Matthew Wilkie, a medical laboratory scientist at Maple Grove Hospital, talks about his job.
Q: What's a typical workday like for you?
A: I start most days drawing samples during morning rounds, then return to the laboratory, where I am a generalist, assigned to departments such as blood bank, processing, chemistry, hematology, or coagulation. I conduct tests on samples and relay results to physicians. I work swing shifts, mostly starting at 5 a.m.
Q: How does your role fit into the bigger health care picture?
A: I'm kind of a relay between what's happening with the patient and the medical staff, getting samples and results that help dictate treatment courses. I don't diagnose but the work I do helps providers diagnose whatever is ailing the patients.
Q: Who do you interact with during the course of the day?
A: I interact with nurses, physicians, clinic staff and laboratory staff within our system or in outside systems, such as the Department of Health or reference laboratories.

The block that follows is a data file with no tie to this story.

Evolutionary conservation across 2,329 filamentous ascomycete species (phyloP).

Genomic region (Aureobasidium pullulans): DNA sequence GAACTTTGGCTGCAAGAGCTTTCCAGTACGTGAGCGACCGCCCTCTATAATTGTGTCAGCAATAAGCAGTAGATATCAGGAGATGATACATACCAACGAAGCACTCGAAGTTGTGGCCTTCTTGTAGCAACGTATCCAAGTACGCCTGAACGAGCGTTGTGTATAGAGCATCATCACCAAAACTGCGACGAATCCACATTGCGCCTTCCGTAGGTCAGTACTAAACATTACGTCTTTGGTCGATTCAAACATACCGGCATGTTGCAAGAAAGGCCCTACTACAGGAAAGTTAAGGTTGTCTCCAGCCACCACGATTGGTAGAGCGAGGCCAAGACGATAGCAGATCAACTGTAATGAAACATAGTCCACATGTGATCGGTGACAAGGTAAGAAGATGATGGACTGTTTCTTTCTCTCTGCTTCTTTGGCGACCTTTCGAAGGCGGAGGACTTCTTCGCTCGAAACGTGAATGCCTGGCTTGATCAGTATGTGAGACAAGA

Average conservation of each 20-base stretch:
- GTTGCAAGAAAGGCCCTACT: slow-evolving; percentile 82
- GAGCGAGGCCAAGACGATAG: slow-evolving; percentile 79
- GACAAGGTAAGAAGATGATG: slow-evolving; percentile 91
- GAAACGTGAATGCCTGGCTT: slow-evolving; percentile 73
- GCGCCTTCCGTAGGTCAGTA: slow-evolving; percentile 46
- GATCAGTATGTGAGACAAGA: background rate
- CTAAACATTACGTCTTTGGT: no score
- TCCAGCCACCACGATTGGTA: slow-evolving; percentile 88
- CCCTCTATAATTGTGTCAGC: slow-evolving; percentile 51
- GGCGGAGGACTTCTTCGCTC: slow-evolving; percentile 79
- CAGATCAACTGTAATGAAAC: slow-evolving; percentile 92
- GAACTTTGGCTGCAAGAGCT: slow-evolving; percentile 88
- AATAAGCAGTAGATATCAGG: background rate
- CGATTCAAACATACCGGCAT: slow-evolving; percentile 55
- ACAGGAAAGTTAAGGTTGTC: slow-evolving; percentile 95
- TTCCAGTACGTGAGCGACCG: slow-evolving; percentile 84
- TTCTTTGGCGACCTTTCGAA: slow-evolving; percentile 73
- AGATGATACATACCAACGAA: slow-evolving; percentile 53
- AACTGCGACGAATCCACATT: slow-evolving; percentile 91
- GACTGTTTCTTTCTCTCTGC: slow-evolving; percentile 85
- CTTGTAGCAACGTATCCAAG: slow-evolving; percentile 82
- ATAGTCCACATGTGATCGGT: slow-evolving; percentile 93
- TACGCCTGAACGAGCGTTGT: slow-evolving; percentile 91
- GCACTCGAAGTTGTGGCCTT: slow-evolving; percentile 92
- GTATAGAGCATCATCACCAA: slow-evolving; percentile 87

Q: Why did you become a medical laboratory scientist?
A: I was going down the pharmacist road. I took a general biology course and there was some bench work and I thoroughly enjoyed it. I changed course and luckily most of the prerequisites were the same.
Q: What do you like about your work?
A: I like the variety. Working with different departments and sections is wonderful and I enjoy the critical thinking, especially with our blood bank. With my prior experience in microbiology, there's deduction and reasoning and there's a lot of critical thinking.